The focus on temporality in Kingston's and Fung's work also serves to dramatize the impact of industrial technology on conceptions of time in the nineteenth century. In particular, railroad construction was intimately linked to the speed-up and internationalization of uniform time through technological innovation, time-space compression, and the standardization of Greenwich Mean Time. Completing a process of temporal secularization that began in the Middle Ages, time's progressive detachment from the cosmos and human events was achieved in this period of national expansion and consolidation by rail. No longer did biblical events structure and determine time, as they once did within traditional Jewish and Christian conceptions of history; rather, time became increasingly continuous, homogeneous, and independent of events. Postone refers to this secularized temporality as "abstract time," "an independent framework within which motion, events, and action occur ... divisible into equal, constant, nonqualitative units. "Indeed, the progress of abstract time as a dominant form of time parallels the development of capitalism as a socially metabolic totality. In the context of this shift to a more totalizing capitalist temporality, what Kingston's and Fung's texts illuminate is how conceptions of time were racialized and sexualized. Indeed, as Petrus Liu specifies, it is a mistake to view socially necessary labor time as solely the mean labor time associated with technological developments but also in terms of its moral dimensions. He clarifies that "the value of a commodity is the amount of human labor embodied in it, but the value of the commodity of human labor is determined by moral and discursive operations outside the capitalist reproduction scheme." Therefore, on one hand, white labor productivity and its heteronormative reproduction become qualitative expressions of morality and rationality associated with time discipline. As Michael O'Malley explains, there was a need "to protect time's virtue," its chastity tied to "scientific discipline requiring years of patient courting to master." On the other, as I suggest in this chapter, Chinese labor becomes associated with the abstract, quantitative domination of labor time. This is what Postone describes as the "temporal dimension of the abstract domination that characterizes the structures of alienated social relations in capitalism." Exposing the racialized temporalities of the labor process under capitalism, Kingston and Fung return with queer temporal revisions of labor and reproduction.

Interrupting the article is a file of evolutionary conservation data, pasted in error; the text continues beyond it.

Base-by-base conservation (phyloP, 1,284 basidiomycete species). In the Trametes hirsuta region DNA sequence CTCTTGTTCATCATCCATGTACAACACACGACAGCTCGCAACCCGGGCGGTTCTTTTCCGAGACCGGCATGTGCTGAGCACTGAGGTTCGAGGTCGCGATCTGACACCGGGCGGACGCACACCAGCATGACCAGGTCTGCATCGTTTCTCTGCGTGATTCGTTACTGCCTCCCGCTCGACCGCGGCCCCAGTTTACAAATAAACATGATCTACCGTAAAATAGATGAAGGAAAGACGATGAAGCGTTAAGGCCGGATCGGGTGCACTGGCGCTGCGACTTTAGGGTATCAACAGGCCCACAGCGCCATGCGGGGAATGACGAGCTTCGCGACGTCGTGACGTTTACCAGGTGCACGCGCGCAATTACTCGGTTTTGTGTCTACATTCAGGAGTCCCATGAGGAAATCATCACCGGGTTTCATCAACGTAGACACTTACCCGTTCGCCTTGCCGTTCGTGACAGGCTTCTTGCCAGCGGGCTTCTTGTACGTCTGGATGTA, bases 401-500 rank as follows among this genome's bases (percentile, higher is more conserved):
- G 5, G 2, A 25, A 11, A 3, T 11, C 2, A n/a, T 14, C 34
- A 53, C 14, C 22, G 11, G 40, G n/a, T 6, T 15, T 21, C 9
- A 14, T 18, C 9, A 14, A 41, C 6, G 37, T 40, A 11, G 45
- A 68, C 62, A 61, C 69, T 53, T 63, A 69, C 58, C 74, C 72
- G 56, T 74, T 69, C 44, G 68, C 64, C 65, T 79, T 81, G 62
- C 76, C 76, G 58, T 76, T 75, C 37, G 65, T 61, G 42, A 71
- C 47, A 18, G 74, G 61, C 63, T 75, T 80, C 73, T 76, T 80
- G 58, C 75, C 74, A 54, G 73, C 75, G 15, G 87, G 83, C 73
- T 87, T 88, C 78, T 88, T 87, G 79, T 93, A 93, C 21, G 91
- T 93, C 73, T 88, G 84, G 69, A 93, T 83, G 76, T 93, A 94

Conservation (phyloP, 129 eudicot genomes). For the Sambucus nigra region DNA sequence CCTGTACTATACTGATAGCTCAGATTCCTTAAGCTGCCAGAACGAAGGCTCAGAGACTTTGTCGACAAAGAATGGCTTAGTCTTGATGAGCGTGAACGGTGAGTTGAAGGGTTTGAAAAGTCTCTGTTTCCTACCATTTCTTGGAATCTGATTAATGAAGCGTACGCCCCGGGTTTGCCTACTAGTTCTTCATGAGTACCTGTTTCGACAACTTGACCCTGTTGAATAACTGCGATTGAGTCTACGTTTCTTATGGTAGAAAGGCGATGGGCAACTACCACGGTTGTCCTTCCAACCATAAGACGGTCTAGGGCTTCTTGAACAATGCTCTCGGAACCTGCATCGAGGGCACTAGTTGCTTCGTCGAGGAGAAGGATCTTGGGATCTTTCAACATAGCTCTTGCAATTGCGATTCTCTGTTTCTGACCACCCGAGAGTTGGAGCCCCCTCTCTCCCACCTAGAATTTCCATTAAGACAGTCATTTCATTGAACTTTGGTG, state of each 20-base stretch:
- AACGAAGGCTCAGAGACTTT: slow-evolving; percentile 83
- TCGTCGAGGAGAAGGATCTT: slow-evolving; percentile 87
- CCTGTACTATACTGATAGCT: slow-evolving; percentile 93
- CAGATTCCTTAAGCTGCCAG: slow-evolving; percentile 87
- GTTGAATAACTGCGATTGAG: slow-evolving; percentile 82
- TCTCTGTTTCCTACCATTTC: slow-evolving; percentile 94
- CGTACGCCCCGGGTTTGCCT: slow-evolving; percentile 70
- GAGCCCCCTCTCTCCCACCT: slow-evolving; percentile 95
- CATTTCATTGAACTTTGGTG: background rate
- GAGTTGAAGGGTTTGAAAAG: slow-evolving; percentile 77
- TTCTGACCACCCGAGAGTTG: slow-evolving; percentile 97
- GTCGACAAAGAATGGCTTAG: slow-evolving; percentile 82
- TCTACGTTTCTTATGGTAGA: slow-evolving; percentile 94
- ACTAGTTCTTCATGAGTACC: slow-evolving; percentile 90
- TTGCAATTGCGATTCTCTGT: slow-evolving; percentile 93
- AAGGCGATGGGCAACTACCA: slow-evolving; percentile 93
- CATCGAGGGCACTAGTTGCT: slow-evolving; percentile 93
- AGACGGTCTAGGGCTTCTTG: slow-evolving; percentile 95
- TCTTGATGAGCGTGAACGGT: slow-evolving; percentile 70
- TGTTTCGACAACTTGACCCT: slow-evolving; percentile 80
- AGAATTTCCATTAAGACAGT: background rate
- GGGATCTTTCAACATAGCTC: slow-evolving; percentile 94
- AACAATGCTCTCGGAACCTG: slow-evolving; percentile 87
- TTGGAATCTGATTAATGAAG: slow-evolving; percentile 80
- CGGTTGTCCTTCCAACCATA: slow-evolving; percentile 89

Excerpted from Alien Capital by Iyko Day. Copyright © 2016 Duke University Press. Excerpted by permission of Duke University Press.
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Table of ContentsAcknowledgments ix
Introduction. The New Jews: Settler Colonialism and the Personification of Capitalism 1
1. Sex, Time, and the Transcontinental Railroad: Abstract Labor and the Queer Temporalities of History 2 41
2. Unnatural Landscapes: Romantic Anticapitalism and Alien Degeneracy 73
3. Japanese Internment and the Mutation of Labor 115
4. The New Ninteteenth Century: Neoliberal Borders, the City, and the Logic of Settler Colonial Capitalism 151
Epilogue. The Revenge of the Iron Chink 191
What People are Saying About This
"Featuring elegant and erudite readings of an impressive variety of texts by Asian artists from the United States and Canada alongside brilliant theoretical analyses of settler colonialism and racial capital, Iyko Day's Alien Capital is an immensely important and innovative work. With groundbreaking and profound interventions, Day convincingly demonstrates that we cannot fully understand settler colonialism without considering Asian racialization."
"Through often unexpected and dazzling analyses, Iyko Day considers a transnational U.S.–Canada archive that explores how Asian immigrants came to represent the abstraction of capital, bringing to the fore a history of settler colonialism that is often ignored in accounts of Asian immigration and racialization. Alien Capital is sure to be a very important, influential, and widely read book."